Perceptive readers will recognize these longer short-verse forms as simply English-language variants on the old Japanese waka, which in Japanese was 5-7-5-7-7 phonetic units.  But these variants in English are less complex and more flexible than the waka, and of course the aesthetic here remains that of an extended hokku, not the more “romantic” aesthetic of most old waka.

So keep in mind that when you have an experience that just will not fit into the small space of a hokku, you have the longer five-line option.  And of course do not forget that like the shorter hokku, these slightly longer forms are to be classified by season.  Everything that applies to the hokku regarding aesthetics applies also to these “extended hokku” forms.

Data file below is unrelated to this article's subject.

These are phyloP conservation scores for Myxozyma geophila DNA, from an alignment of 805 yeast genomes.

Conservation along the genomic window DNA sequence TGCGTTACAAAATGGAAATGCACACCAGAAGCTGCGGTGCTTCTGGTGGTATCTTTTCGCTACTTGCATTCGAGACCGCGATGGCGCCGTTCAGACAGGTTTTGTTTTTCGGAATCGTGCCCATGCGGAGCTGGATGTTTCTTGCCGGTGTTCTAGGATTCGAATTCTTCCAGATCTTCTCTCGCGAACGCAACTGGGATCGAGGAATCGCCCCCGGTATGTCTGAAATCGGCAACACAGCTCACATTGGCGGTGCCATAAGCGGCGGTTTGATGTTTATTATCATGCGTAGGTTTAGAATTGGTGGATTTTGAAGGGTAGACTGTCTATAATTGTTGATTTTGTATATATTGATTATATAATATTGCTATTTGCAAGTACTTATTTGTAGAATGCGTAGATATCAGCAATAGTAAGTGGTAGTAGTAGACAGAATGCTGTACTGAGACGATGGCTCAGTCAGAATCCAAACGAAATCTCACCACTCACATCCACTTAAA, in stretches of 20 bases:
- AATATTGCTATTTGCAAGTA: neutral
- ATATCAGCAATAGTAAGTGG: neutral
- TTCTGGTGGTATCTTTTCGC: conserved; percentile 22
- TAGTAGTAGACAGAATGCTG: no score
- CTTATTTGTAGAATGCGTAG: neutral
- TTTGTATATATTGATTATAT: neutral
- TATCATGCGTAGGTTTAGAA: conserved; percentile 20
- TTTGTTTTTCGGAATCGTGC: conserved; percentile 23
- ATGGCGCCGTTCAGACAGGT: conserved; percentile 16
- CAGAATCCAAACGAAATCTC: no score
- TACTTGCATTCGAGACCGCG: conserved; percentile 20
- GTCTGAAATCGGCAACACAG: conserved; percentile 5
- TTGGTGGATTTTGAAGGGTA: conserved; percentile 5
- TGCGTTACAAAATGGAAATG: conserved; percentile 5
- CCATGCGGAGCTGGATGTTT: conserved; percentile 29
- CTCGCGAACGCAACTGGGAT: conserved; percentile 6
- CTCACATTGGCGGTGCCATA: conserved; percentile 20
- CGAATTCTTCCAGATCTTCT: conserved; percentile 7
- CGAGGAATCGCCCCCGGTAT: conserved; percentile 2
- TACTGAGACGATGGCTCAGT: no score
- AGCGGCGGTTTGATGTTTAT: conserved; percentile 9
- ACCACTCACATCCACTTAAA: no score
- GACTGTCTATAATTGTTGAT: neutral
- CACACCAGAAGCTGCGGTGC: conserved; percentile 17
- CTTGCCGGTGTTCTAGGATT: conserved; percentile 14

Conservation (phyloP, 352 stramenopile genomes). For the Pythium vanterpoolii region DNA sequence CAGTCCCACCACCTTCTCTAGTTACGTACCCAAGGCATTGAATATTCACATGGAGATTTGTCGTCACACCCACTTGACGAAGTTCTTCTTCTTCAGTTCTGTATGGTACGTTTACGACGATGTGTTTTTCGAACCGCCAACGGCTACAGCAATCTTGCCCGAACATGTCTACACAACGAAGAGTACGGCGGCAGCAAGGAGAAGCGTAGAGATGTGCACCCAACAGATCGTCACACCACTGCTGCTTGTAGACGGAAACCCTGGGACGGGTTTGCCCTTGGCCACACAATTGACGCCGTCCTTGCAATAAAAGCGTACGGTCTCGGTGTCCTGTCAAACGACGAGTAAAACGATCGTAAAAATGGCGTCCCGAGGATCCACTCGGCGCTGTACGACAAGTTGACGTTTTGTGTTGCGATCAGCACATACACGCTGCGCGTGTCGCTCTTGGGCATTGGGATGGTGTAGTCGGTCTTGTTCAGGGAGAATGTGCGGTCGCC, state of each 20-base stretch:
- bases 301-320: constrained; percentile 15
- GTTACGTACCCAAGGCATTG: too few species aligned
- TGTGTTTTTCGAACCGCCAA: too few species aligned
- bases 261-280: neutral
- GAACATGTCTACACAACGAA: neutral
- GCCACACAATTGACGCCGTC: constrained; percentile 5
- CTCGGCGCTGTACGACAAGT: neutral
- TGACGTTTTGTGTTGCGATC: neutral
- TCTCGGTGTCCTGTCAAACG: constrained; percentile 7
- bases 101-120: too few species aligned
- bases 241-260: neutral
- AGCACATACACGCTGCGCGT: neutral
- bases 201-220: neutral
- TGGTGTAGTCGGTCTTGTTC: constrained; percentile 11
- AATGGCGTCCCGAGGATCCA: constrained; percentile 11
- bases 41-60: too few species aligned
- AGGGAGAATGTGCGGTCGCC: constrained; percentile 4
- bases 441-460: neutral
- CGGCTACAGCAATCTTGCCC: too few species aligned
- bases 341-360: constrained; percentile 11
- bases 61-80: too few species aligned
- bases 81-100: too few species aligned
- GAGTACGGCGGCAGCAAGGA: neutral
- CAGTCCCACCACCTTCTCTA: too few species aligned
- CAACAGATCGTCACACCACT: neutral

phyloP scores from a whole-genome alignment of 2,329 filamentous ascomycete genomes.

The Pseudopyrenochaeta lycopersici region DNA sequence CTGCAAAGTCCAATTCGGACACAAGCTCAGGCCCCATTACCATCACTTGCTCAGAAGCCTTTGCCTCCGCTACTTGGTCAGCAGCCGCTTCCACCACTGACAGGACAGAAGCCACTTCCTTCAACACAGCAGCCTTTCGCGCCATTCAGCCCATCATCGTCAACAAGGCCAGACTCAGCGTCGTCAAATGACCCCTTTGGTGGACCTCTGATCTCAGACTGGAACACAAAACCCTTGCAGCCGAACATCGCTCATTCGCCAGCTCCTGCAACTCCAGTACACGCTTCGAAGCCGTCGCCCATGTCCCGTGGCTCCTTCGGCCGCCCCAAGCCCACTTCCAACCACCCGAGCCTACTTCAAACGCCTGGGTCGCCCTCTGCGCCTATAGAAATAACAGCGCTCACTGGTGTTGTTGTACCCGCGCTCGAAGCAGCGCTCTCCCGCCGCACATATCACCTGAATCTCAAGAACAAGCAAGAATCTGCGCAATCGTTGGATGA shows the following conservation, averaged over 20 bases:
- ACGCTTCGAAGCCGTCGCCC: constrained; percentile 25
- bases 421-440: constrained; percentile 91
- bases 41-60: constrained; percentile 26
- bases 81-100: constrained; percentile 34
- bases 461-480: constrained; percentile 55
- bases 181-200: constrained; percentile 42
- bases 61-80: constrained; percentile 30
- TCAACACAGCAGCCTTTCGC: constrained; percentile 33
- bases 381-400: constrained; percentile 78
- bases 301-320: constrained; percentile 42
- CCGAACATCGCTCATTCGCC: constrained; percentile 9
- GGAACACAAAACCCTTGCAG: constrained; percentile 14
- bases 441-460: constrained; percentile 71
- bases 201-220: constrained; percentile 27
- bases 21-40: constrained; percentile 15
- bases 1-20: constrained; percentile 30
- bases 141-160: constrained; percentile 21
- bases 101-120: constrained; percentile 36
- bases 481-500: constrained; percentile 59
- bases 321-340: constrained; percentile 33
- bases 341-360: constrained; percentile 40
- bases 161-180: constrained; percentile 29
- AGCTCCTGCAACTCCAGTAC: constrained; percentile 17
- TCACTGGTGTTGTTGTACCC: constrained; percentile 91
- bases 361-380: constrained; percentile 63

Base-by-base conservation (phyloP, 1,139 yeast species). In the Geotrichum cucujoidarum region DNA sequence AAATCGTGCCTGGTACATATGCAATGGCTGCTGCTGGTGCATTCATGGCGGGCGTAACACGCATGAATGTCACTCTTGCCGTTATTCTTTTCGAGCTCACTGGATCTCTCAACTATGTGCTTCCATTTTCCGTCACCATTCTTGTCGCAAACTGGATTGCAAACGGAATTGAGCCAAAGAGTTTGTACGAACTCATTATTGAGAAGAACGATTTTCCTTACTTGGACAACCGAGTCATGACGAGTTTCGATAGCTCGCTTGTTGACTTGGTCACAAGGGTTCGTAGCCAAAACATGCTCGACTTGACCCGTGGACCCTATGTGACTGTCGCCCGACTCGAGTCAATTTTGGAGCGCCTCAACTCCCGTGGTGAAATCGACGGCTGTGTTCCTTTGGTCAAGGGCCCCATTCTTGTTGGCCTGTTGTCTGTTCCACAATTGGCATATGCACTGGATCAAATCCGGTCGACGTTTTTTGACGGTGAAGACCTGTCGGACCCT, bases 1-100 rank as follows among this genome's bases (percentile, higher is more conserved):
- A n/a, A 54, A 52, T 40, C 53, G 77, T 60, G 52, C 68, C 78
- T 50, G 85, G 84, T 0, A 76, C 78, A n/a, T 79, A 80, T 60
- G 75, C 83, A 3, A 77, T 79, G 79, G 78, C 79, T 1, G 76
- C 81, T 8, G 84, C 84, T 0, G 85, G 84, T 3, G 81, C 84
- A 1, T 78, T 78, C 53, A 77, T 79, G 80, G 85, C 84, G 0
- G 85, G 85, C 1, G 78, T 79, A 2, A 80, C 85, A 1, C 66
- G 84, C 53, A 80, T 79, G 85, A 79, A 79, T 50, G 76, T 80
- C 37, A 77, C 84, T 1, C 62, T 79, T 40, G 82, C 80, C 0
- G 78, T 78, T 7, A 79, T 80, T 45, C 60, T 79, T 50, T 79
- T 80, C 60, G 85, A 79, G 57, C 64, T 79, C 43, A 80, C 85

In using extended forms, there is no need to limit ourselves.  You will recall that my initial “long” translation of Bashō’s verse was

The banana plant blown by the late-autumn gusts —
A night of listening to rain dripping into the basin.

There is nothing to prevent us from using almost those precise words if we wish, but it would be a good idea to arrange them thus:

The banana plant
Blown by late autumn gusts —
A night of listening
To rain dripping into the basin.

We have the freedom to write hokku-like verse this way if we wish.  The important thing is that we keep the aesthetic principles of hokku.  A verse written thus — in four or five lines — is of course not hokku in form, but it is definitely within the spirit of hokku.

When I talk about the “spirit of hokku” applying to longer verse as well as the shorter hokku form, I am of course speaking of the whole range of forms we may use for contemplative verse — the kind of  verse that has its roots in the Buddhist and Daoist writers of China and of Japan, whether written in short or longer forms.